properties (minus WSM-TV) were sold to Gaylord Entertainment, which later
sold or shuttered all of them. Gaylord held on to WSM-AM and the "Grand Ole
Opry," where an invitation to perform remains a powerful affirmation for a
rising country-music star.

As for WSM-AM, it began a slow downward drift in the 1980s, losing listeners
and revenue to narrowly targeted FM music stations. (Despite its close
assocation with country music, WSM did not go all-country until the late
1970s.) While other AM powerhouses managed to pull out of similar death
spirals -- typically by adopting an all-talk format -- WSM was weighted down
by a history of insularity and an abhorrence of change. It can be argued
that WSM settled its own fate in the mid-1950s when station management
refused to add rock 'n' roll to its wide-ranging playlist and turned Elvis
Presley away from the "Grand Ole Opry" after one appearance, fearing that
his rockabilly sound and swiveling hips would alienate old-time fans. Today
WSM-AM is a niche player, offering a twangy alternative to modern country
music. The station, which a few years ago adopted the motto "Too Country and
Proud of It," was ranked 14th in Nashville in a recent Arbitron ratings

As history, "Air Castle of the South" is engaging but less than definitive.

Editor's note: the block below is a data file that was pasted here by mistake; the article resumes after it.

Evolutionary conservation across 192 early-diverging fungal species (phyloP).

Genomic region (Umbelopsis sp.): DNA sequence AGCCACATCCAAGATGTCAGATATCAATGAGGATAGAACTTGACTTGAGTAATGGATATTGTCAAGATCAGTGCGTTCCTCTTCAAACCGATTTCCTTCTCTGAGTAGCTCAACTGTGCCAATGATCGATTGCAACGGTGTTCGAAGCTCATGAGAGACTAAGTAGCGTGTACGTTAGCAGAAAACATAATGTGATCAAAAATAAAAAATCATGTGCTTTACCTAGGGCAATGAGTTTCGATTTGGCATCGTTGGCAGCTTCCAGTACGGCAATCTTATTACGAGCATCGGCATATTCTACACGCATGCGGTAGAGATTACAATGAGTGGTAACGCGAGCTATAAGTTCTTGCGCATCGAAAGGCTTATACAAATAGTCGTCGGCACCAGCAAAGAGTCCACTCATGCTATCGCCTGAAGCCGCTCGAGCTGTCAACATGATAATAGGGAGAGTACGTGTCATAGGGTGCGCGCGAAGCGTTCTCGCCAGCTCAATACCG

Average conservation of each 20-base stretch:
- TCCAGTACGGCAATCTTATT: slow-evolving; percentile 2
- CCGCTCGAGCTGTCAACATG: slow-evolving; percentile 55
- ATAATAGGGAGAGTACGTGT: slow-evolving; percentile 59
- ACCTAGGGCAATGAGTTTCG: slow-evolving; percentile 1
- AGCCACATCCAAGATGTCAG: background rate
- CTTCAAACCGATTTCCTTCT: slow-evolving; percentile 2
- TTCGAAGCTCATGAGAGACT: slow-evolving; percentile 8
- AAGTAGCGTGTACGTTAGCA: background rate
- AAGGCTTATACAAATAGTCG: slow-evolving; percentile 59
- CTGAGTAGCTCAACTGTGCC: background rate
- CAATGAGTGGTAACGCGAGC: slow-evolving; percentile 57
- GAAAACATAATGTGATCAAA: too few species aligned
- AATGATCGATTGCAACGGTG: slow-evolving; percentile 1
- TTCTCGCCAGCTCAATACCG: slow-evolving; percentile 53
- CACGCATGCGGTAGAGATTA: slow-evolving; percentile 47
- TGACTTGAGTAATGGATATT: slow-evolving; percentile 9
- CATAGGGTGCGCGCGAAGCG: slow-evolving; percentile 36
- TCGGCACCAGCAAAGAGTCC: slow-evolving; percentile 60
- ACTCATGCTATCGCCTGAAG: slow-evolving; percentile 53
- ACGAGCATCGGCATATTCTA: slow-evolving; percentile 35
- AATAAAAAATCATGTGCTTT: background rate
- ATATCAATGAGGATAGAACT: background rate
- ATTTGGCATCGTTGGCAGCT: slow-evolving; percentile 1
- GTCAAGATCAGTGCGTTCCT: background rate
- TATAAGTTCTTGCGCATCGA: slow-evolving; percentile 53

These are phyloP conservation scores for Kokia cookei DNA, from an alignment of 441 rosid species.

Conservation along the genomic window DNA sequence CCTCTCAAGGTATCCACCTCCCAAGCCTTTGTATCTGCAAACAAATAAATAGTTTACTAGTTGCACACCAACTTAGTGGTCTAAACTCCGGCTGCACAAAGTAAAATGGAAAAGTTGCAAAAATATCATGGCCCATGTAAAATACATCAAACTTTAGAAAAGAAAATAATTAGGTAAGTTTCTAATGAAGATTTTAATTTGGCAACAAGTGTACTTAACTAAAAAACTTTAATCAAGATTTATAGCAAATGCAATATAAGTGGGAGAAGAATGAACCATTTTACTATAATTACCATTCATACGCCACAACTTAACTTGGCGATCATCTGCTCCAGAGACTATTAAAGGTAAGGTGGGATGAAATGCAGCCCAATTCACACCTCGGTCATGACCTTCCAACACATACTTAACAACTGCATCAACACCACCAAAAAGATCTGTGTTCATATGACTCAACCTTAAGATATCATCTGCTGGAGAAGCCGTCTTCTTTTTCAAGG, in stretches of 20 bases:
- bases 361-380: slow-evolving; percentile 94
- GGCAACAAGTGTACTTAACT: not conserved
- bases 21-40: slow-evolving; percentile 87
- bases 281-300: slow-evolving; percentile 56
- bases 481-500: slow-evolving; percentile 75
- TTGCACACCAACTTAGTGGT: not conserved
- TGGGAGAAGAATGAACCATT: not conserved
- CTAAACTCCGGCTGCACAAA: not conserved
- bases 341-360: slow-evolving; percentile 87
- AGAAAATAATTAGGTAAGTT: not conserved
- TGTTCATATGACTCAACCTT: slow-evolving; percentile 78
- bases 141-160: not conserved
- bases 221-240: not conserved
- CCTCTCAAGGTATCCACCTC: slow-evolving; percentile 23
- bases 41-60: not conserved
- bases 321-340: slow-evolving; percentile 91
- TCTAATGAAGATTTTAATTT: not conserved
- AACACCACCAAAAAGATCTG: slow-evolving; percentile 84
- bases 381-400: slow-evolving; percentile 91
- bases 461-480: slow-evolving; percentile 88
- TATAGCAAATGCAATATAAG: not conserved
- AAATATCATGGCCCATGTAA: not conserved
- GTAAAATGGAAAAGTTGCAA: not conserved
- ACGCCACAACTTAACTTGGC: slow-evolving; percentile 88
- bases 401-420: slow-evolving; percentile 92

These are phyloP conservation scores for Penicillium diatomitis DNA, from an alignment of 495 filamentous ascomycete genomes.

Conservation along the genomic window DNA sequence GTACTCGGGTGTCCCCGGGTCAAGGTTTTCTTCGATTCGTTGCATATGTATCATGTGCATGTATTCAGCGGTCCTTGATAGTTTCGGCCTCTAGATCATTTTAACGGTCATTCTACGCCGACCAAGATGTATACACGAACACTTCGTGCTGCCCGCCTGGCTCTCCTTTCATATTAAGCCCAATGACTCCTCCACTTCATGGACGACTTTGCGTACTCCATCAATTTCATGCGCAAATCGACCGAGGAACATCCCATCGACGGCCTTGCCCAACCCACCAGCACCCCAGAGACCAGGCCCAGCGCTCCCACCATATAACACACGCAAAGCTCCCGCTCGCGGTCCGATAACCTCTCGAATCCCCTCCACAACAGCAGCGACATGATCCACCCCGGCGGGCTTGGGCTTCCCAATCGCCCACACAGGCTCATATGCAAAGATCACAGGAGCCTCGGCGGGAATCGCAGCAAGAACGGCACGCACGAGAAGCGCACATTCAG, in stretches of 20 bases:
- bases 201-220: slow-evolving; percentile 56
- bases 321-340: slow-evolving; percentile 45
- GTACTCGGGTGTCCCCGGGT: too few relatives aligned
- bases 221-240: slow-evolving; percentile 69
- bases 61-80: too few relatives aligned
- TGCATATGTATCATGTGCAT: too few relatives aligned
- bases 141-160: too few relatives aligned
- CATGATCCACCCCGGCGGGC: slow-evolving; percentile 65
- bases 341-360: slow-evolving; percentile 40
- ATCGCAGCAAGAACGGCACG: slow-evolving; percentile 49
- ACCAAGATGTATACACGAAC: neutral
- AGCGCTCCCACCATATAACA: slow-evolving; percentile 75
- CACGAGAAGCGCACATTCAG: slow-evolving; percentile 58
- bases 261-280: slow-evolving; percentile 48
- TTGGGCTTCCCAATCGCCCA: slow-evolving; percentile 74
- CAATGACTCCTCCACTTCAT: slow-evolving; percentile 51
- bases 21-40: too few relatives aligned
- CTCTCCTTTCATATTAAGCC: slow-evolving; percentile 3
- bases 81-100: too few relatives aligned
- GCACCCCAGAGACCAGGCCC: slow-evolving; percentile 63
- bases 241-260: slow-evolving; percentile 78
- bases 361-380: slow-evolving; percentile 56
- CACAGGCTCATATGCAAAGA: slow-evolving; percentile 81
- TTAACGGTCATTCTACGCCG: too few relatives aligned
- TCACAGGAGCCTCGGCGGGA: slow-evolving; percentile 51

It's long on anecdote and sentiment ("demanding that WSM live or die by the
media economy's new rules feels a bit like asking your grandmother to work
at Burger King to make ends meet") but short on analysis. Recent years have
seen the dissolution of Gaylord's "Opry"-centered media empire and the final
stage of WSM's descent from broadcast powerhouse to radio curiosity. More
thorough contemporary reporting would have helped buttress the book's
contention that Gaylord's corporate strategy -- which included the
much-criticized closing of the Opryland USA theme park in 1997 after
attendance began slipping -- has endangered Nashville's future as a major
hub of the entertainment industry. Still, Mr. Havighurst has done a service
in preserving the colorful and instructive history of WSM -- and in
reminding us that giants once lived on the radio dial.

Mr. Bloomquist is the program director of news/talk WGST-AM in Atlanta.